• BRIG ‘ACORN’ OF CARDIGAN

    by  • June 8, 2014 • Uncategorized • 0 Comments

    The ‘Acorn‘ was a┬áCardigan Brig of 92 tons. Built 1812 in Cardigan. Her first master, by 1813, was Captain Roberts. In October 1815 Captain Roberts arrived at Swansea from Cork in ballast. In July 1818 the ‘Acorn‘ sailed from Newport, Monmouthshire, to London with a cargo of iron. On 22 September 1819 the ship was at Milford, on her way from Waterford to Liverpool. On 27 April 1820 she was at Milford again, bound from Cardiff to Bowling Bay, and set sail on 4 May. At some point shortly after this, Captain Roberts was succeeded as the master of the ‘Acorn‘ by Captain William Jones.

    On 27 September 1821 the ‘Acorn‘ was at Milford, bound for Newport, Mon. In October she sailed from Cork to Bristol. In June 1822 she left Pembrey bound for Waterford with a cargo of coal. In November 1822 she arrived at Aberystwyth from Cork in ballast. On 2 January 1823 the ‘Acorn‘ arrived at Milford from Cardiff, bound for Bowling Bay. On 15 April 1824 she arrived at Milford en route from Cardiff to Belfast. In October 1826 the ship docked at Cardiff, having sailed from Waterford. In November 1827 she arrived at Milford, en route from Cork to Glasgow. In January 1828 she arrived at Cardiff from Bristol. In March she arrived at Milford from Glasgow. In April 1828 she sailed from Milford to Cardiff. In July 1828 the ‘Acorn‘ called at Milford again while travelling from Newhaven to Liverpool. In April 1829 the ‘Acorn‘ left Milford, bound for Cardiff from Kinsale. In May 1829 she returned to Cardiff again, having visited Whitehaven in between. In May 1830 she put in to Milford again, from Glasgow. In June 1830 the ‘Acorn‘ called at Cardiff, bound for Rouen. In August 1830 she returned from Rouen and arrived at Neath. In May 1831 the vessel left Newport, Mon., bound for Bowling Bay. In March 1832 the ship left Milford bound for Topsham. In February 1833 she arrived in Milford, bound from Swansea to Dundalk.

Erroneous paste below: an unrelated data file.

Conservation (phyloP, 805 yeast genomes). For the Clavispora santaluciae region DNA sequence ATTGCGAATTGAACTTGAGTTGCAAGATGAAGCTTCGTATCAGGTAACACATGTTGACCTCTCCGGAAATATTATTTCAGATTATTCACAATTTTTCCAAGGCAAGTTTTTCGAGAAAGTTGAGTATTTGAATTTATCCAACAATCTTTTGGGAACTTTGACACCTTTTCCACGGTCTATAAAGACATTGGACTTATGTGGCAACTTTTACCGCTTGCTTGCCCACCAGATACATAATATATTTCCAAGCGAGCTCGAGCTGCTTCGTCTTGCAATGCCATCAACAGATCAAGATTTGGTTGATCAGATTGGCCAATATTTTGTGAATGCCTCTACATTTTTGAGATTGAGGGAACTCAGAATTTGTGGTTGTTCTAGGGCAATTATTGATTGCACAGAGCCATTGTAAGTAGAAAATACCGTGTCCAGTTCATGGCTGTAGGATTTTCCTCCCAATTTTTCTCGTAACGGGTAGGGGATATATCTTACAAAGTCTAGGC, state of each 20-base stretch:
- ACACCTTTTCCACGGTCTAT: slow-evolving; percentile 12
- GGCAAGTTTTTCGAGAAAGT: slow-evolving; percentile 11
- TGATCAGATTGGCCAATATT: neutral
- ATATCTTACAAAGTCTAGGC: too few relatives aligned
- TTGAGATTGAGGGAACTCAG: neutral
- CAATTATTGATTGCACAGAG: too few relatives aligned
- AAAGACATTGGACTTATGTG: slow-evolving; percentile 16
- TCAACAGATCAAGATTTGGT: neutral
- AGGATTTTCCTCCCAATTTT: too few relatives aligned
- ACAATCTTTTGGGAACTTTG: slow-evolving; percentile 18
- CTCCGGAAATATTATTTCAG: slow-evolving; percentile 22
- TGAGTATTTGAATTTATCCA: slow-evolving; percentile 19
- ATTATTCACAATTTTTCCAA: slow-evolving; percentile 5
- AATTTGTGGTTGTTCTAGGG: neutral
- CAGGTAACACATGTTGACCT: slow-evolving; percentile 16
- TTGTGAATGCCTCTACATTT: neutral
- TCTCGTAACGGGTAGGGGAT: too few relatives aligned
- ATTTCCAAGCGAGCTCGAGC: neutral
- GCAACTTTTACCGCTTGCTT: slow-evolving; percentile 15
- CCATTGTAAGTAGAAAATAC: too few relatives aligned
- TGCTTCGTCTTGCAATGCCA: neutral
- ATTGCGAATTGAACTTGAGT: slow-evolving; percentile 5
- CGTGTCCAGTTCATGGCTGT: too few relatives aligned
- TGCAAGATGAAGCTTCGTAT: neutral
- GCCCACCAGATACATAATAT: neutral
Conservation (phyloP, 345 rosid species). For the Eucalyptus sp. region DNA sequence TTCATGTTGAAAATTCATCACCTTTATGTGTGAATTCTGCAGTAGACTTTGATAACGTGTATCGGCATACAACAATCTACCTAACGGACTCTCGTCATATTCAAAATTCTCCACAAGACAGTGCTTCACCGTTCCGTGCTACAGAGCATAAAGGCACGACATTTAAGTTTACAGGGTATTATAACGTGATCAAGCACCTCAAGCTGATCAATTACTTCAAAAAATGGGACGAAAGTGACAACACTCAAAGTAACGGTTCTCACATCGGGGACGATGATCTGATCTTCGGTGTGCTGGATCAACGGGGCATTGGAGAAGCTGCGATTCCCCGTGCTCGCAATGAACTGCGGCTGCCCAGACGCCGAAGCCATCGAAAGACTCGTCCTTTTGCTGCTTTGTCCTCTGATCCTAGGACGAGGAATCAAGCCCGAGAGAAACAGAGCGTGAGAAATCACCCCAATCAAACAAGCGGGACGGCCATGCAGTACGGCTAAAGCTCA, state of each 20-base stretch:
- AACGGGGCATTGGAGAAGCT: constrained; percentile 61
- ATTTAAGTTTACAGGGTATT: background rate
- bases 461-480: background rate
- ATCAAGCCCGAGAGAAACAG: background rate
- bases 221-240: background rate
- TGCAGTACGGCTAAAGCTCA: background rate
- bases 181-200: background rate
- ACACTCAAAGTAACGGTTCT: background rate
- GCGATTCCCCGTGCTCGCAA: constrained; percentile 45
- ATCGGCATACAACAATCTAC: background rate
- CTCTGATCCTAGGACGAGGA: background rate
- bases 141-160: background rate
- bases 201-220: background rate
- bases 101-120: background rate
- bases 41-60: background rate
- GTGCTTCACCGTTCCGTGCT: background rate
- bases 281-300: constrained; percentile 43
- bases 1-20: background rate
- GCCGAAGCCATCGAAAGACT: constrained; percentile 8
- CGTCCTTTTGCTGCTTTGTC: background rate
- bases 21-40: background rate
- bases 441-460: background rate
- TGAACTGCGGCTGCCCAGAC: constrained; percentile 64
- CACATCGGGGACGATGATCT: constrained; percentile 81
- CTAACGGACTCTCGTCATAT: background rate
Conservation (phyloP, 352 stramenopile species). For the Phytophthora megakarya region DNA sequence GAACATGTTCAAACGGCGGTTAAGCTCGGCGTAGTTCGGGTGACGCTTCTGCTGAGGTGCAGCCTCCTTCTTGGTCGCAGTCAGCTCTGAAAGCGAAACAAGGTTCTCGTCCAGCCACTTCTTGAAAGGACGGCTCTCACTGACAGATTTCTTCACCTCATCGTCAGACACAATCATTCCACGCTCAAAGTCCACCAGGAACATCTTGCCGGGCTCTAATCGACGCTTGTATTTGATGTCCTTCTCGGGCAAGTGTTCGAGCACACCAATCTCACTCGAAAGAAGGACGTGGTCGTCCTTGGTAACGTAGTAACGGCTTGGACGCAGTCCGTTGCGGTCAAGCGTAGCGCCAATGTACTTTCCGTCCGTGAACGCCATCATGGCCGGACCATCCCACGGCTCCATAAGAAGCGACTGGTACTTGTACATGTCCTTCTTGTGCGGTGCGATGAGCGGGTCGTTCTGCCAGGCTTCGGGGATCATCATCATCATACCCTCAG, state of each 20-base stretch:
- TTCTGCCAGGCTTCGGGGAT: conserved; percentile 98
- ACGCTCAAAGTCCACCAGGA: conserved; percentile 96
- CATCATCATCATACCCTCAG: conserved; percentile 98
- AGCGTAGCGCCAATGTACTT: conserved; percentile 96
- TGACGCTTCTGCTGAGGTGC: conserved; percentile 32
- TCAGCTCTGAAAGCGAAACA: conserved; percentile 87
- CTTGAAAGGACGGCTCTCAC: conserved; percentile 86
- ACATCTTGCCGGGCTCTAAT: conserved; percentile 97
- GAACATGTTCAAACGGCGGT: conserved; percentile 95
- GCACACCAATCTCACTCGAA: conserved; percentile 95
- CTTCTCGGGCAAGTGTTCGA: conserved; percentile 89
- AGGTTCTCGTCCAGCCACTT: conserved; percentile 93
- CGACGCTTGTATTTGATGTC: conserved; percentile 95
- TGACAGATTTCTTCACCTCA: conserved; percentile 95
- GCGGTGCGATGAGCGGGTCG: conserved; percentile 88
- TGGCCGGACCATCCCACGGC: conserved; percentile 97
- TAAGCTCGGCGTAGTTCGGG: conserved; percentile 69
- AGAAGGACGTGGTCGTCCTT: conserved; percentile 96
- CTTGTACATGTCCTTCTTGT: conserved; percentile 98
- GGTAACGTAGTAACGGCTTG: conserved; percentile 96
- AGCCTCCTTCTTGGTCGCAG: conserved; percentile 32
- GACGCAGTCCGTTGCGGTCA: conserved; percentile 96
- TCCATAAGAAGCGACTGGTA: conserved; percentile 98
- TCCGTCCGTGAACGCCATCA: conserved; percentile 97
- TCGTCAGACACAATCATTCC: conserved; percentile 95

In 1833 the ‘Acorn‘ was converted from a Brig to a Schooner, reducing her weight to 62 tons. Captain William Jones remained the Master until at least 1834. In June that year the ship was at Neath. In November 1834 she left Newport for Dundalk. In April 1835 the ‘Acorn‘ was at Swansea. By 1836 Captain David Jones of St. Dogmaels was the Master of the vessel. She left Newport, Mon., in January that year. In August 1836 she was at Swansea and in November she sailed from Neath to Galway. In September 1837 the ‘Acorn‘ was at Swansea again. In December 1839 Captain David Jones sailed from Cardign to Poole and had returned to Milford before the end of the year. In June 1840 the ship was at Bristol.

    At some point between then and 1850 Captain Thomas Jones became the Captain. During this period the history of the ship becomes harder to trace, as there were at least two vessels of the same name with Captains called Jones, one of which was regular trader between Bristol and Carmarthen in the 1840′s. If anyone can untangle the later history of the ‘Acorn‘ of Cardigan I would be grateful. Her eventual fate is not presently known.

     

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